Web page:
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A prospective national study of acute fatty liver of pregnancy in the UK
  1. Marian Knight (marian.knight{at}
  1. National Perinatal Epidemiology Unit, United Kingdom
    1. Catherine Nelson-Piercy (catherine.nelson-piercy{at}
    1. Guys and St Thomas' Hospital, United Kingdom
      1. Jennifer J Kurinczuk (jenny.kurinczuk{at}
      1. National Perinatal Epidemiology Unit, United Kingdom
        1. Patsy Spark (patsy.spark{at}
        1. National Perinatal Epidemiology Unit, United Kingdom
          1. Peter Brocklehurst (peter.brocklehurst{at}
          1. National Perinatal Epidemiology Unit, United Kingdom


            Objectives: To identify a national, population-based cohort of women with AFLP, to evaluate proposed diagnostic criteria and to document accurately the incidence, management and outcomes of the condition.

            Design: A population-based descriptive study using the UK Obstetric Surveillance System.

            Setting: All 229 hospitals with consultant-led maternity units in the UK.

            Participants: 57 women in the UK diagnosed with AFLP between February 2005 and August 2006 in an estimated cohort of 1,132,964 maternities.

            Main outcome measures: Rates with 95% confidence intervals (95%CI).

            Results: The estimated incidence of AFLP was 5.0 cases per 100,000 maternities (95%CI 3.8-6.5/100,000). Fifty-five cases (90%) were confirmed by diagnostic criteria and clinical assessment, 2 (3%) by clinical assessment alone, representing 97% agreement (kappa statistic=0.78). 18% of women had twin pregnancies and 20% were underweight (BMI <20). 60% of women were admitted to intensive care and 15% to a specialist liver unit. One woman received a liver transplant. One woman died (case fatality rate 1.8%, 95%CI 0-9.4%). There were seven deaths among 67 infants (perinatal mortality rate 104 per 1000 births, 95%CI 43-203).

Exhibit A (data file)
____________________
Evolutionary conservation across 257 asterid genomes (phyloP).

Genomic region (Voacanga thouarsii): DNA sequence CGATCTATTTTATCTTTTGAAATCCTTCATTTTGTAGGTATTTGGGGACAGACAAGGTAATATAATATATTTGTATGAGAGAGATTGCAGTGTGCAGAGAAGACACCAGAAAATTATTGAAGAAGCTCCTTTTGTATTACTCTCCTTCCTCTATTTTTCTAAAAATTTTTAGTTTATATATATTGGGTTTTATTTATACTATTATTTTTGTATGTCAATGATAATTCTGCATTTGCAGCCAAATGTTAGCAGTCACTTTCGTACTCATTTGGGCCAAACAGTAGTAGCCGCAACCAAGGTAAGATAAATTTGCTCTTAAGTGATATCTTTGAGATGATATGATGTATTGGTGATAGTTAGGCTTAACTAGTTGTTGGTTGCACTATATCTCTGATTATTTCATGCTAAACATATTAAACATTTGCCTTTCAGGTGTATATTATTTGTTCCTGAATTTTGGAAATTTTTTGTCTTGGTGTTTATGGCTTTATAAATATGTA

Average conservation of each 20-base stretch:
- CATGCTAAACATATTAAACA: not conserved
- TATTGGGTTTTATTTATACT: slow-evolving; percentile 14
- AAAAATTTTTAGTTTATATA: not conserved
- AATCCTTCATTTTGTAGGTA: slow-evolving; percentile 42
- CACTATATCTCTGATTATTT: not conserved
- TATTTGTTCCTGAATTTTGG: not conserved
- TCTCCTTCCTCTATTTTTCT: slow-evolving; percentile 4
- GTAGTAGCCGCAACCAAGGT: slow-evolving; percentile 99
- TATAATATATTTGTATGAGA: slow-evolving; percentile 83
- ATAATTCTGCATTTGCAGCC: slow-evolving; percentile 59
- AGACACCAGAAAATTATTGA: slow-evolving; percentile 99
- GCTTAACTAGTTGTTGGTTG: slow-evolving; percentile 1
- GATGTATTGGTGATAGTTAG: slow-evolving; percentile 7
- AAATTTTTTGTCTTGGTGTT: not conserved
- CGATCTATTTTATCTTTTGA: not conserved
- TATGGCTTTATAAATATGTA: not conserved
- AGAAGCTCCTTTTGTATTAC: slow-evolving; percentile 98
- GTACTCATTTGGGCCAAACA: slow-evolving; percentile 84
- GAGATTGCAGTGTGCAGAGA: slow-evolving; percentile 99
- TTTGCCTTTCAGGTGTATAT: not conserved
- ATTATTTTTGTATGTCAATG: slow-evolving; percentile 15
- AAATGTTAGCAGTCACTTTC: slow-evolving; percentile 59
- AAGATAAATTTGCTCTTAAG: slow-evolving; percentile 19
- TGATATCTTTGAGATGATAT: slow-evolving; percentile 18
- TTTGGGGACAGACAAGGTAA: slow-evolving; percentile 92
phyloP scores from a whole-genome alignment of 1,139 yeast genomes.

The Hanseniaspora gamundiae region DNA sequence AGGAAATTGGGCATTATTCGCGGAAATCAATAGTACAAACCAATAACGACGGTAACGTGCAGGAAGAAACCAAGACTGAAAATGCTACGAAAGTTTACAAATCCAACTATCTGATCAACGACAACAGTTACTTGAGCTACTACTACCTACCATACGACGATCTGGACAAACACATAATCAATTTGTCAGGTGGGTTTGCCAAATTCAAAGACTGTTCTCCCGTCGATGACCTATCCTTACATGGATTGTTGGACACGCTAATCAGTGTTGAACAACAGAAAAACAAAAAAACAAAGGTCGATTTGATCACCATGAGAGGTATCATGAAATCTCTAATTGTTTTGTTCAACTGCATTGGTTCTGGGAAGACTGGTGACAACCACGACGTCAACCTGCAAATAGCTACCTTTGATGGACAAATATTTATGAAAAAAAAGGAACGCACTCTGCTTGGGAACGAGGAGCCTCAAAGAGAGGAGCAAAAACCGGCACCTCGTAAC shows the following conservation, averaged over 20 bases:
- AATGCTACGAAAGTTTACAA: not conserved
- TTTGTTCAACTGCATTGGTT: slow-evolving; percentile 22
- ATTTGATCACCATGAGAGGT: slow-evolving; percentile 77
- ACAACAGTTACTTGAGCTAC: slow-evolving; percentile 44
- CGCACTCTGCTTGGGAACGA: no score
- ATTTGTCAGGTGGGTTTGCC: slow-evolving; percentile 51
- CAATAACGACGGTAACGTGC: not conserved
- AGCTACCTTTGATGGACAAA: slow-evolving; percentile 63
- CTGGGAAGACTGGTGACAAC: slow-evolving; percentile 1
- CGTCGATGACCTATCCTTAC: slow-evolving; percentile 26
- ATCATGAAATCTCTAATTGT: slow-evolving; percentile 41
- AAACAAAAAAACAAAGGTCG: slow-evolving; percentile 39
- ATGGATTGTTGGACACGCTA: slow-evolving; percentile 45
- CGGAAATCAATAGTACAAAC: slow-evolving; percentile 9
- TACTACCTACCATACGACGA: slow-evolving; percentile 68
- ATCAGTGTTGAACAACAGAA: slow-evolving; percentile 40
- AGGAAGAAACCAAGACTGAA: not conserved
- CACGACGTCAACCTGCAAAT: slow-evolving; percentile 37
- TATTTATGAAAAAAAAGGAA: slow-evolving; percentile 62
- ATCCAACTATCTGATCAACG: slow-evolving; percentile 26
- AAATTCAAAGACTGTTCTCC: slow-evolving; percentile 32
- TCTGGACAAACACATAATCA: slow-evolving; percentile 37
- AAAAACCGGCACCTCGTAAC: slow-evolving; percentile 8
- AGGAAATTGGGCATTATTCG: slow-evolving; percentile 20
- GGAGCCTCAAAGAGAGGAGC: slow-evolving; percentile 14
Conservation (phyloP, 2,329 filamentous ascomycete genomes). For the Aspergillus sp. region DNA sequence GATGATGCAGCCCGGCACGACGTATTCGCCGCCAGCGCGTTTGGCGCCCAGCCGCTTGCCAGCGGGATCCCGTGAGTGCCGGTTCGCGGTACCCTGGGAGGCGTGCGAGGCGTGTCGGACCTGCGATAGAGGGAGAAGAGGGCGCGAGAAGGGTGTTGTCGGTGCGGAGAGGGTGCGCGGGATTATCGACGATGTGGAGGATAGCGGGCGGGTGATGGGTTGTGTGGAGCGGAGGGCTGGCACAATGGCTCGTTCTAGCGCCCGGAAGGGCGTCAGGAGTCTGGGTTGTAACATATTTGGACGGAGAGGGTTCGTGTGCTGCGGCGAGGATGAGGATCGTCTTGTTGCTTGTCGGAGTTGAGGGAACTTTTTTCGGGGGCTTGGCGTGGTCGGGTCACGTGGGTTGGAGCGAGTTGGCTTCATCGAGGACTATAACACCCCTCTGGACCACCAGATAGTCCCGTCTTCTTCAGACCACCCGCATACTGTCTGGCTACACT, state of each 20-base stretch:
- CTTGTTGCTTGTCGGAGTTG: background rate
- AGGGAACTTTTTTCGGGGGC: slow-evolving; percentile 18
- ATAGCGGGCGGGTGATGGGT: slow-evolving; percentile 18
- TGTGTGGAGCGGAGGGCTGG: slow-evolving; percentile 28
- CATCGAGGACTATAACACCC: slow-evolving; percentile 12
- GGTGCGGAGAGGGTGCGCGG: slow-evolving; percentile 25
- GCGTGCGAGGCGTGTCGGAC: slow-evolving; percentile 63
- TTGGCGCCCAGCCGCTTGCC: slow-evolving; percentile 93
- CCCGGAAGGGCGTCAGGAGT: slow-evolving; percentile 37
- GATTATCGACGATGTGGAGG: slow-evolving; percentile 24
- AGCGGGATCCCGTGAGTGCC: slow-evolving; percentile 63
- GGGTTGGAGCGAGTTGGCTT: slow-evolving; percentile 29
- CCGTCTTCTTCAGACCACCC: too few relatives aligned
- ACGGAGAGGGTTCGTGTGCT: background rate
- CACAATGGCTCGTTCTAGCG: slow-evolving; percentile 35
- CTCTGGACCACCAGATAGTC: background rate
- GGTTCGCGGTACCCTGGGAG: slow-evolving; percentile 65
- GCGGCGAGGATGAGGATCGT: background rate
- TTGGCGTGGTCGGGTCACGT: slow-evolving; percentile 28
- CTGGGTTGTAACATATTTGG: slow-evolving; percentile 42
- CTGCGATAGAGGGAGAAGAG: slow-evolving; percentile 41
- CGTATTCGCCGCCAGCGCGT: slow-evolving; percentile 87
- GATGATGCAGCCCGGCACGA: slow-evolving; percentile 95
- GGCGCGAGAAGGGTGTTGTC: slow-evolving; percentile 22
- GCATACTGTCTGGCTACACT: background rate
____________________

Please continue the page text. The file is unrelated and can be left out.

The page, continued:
Conclusions: We have identified the largest population-based cohort of women with AFLP to date. Diagnostic criteria previously proposed agree substantially with clinical diagnosis. The incidence estimate from this study is lower than documented by earlier hospital-based studies, but maternal and neonatal outcomes are better than previously reported, possibly related to improved ascertainment. Women with twin pregnancies appear to be at higher risk but further studies are needed to investigate the risk associated with low BMI.

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